Jamaican-born model, Alexia Palmer, is set to sue Republican presidential candidate, Donald Trump, for $225,000 (£158,000) for violation of H-1B non-immigrant visa wage laws among other things. Palmer has accused Trump Model Management – a model and talent agency founded by the billionaire tycoon in 1999 – of a breach of contract, mail fraud, racketeering and violating H-1B visa salary laws.
The model will find out later this month if her lawsuit can proceed. A judge in the US District Court has until the end of March to determine if a pending motion by Trump's agency to quash the case can go through. It's understood that the original lawsuit was filed in October 2014. Should the judge conclude that Palmer can pursue the case, it could lead to Trump's immigrant employment practices yet again being put under a very unfavourable microscope.
Caribbean Model Search and H-1B visas
A top Jamaican-born model, Palmer was discovered during a Jamaican model agency's Caribbean Model Search. As a teenager she became the first Jamaican model to feature in Vogue - a major fashion magazine – despite not having been signed to an international fashion label. She moved to New York in 2011.
Palmer has made allegations that Trump's company had lied to the US federal government by claiming that she would earn an annual salary of $75,000 on her H-1B work visa application. Palmer says that, having worked exclusively for Trump Model Management between 2011 and 2013, she only received $3,880 over a three year period.
Black Model claims she was illegally underpaid on H-1B visa and treated like a slave
Trump's company allegedly deducted handling fees and other 'insignificant expenses' amounting to 80%. A report published by Reuters states that Trump's lawyers have branded the case 'frivolous' and 'without merit.'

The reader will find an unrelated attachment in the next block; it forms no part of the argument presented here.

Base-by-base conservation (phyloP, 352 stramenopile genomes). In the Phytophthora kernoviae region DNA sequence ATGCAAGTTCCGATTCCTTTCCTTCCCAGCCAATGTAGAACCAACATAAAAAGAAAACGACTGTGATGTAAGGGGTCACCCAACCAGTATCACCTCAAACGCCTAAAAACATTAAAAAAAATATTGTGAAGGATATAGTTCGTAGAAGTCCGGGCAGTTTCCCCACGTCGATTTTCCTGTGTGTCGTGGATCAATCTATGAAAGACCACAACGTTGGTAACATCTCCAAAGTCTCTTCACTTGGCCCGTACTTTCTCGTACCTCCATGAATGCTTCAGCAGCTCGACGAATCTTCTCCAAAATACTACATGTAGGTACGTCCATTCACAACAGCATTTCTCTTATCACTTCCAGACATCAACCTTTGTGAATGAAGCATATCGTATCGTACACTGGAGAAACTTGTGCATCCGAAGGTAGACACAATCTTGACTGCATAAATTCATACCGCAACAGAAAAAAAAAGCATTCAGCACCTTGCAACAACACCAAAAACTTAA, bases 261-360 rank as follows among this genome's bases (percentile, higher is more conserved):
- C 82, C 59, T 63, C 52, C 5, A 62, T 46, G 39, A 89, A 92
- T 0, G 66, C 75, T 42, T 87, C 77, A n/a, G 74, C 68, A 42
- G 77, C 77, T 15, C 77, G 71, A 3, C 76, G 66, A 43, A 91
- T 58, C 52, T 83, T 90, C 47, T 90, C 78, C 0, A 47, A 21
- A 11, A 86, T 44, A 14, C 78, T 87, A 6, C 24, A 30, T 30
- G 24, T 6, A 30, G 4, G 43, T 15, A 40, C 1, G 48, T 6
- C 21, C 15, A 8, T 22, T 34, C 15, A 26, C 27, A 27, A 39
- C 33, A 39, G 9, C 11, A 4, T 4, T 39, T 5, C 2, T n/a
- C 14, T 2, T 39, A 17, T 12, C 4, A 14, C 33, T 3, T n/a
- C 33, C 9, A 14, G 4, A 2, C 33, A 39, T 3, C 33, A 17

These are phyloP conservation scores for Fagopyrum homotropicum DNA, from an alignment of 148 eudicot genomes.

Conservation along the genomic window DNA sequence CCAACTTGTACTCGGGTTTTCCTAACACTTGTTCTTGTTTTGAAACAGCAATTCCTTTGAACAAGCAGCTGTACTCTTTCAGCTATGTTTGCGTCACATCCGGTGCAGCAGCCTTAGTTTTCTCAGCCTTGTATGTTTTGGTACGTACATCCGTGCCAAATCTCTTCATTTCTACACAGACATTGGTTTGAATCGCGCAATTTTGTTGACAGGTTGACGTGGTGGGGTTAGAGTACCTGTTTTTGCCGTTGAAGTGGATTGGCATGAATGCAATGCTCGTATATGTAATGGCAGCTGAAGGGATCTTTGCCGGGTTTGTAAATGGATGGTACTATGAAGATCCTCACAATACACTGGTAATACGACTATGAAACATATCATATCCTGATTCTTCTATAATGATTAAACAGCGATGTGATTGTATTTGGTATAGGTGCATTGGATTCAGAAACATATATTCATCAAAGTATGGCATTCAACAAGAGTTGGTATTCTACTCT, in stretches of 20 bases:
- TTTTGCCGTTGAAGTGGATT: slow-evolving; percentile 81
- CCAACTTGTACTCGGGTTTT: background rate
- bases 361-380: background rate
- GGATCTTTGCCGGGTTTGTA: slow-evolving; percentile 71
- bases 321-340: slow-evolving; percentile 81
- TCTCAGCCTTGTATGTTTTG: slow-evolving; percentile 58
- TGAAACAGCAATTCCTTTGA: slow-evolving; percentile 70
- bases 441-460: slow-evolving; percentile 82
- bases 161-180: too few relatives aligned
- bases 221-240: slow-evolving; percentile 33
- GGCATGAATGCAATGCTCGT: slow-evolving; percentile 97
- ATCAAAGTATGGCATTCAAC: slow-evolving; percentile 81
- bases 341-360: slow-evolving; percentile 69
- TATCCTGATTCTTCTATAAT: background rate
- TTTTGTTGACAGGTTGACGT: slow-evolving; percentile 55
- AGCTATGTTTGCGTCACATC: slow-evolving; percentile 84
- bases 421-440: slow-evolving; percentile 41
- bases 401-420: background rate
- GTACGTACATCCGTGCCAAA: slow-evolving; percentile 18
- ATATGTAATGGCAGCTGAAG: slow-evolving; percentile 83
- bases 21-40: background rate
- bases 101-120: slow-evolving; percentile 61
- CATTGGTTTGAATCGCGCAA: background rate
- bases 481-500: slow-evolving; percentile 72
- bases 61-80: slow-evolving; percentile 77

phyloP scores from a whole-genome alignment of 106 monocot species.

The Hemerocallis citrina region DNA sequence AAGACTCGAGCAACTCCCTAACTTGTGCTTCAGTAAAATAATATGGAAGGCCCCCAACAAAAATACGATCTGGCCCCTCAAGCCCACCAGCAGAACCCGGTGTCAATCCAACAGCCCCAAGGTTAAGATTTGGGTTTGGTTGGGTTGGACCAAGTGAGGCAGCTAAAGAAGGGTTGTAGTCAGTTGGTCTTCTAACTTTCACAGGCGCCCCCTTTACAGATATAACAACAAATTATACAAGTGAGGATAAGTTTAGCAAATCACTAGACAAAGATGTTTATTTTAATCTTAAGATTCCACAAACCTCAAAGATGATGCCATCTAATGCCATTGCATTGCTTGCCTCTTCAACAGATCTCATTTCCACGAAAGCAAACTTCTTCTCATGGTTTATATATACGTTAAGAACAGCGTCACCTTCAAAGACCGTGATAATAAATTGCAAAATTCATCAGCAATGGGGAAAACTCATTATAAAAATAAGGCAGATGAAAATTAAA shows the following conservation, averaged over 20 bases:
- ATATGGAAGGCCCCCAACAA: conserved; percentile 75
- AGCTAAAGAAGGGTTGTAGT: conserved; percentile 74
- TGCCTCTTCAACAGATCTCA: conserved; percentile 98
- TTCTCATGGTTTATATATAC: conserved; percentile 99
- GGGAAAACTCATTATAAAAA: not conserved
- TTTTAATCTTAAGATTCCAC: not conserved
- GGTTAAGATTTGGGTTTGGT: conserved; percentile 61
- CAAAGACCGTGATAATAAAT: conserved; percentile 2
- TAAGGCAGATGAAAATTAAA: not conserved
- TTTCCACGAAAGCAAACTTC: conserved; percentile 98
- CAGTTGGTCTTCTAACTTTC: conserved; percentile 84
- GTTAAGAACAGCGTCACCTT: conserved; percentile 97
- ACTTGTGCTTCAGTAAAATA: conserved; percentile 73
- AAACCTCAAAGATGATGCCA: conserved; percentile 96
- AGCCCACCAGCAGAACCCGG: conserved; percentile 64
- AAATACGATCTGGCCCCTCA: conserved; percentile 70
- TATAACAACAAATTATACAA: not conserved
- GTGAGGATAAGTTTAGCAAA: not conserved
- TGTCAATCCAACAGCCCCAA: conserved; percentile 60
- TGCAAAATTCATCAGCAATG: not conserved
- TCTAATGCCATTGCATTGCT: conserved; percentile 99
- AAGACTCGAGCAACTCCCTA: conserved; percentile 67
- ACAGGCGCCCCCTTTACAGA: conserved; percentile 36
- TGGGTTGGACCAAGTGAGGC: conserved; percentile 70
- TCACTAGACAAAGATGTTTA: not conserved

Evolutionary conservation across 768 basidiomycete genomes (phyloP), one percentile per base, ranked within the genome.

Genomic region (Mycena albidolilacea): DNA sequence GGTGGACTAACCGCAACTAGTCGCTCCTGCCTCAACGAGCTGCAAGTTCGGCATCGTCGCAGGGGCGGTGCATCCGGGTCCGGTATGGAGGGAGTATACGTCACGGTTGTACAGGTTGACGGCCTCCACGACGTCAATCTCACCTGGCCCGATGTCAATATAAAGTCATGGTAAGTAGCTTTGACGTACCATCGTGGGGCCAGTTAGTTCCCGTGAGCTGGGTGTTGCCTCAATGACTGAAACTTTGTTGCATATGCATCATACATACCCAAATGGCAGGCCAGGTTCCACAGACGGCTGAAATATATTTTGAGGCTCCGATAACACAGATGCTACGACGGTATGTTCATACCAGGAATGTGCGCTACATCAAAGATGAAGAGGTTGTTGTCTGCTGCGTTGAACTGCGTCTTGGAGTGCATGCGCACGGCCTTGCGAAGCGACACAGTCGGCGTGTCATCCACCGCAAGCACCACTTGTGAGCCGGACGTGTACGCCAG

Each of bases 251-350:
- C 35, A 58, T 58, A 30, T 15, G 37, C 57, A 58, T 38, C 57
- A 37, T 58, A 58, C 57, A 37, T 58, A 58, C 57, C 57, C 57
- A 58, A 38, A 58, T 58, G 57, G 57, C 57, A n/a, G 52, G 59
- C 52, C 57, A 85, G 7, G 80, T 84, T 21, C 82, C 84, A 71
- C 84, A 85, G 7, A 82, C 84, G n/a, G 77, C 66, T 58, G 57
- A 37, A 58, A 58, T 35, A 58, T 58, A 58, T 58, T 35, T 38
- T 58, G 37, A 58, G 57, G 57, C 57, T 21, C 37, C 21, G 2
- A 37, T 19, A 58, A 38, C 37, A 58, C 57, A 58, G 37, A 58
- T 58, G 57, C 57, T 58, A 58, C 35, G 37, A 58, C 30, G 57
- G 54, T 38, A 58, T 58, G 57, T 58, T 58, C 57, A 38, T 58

Apparently, court documents show that Palmer's work with the agency amounted to 10 days of assignments during her time with agency 'for which she was adequately compensated', said the agency's lawyers. One of those lawyers, Lawrence Rosen, said: "At the end of the day, this model just didn't have a successful career, and we fully expect to win."
Yet Palmer's lawyer, Naresh Gehi, disagrees with the agency's claims saying: "My client was cheated of earnings and seduced by a life of glamour that never came to fruition. The work visa application the company filed with the government requires that people are paid the full amount. It's a requirement."
It's unclear if Palmer has found representation with a rival agency or even if she's still working in the modelling and fashion industry.
Three-point immigration reform plan
As part of his Presidential campaign, controversial real estate magnate Trump has vowed to introduce a three-point US immigration reform plan aimed at 'making America great again', should he become President. In his mission statement he says that he wants to put American workers first by recruiting them ahead of illegal immigrants, despite a recent Fox News debate, which saw Trump backtrack on this policy.
His three-point plan, however, suggests that the influx of foreign workers is 'keeping salaries down, keeping unemployment levels high and making it difficult for poor and working class Americans.' Opponents have labelled Trump's policies hypocritical, especially since it emerged that Trump favours foreign workers over US workers for menial jobs across his vast hotel network and events venues, including the Mar-a-lago club in Florida.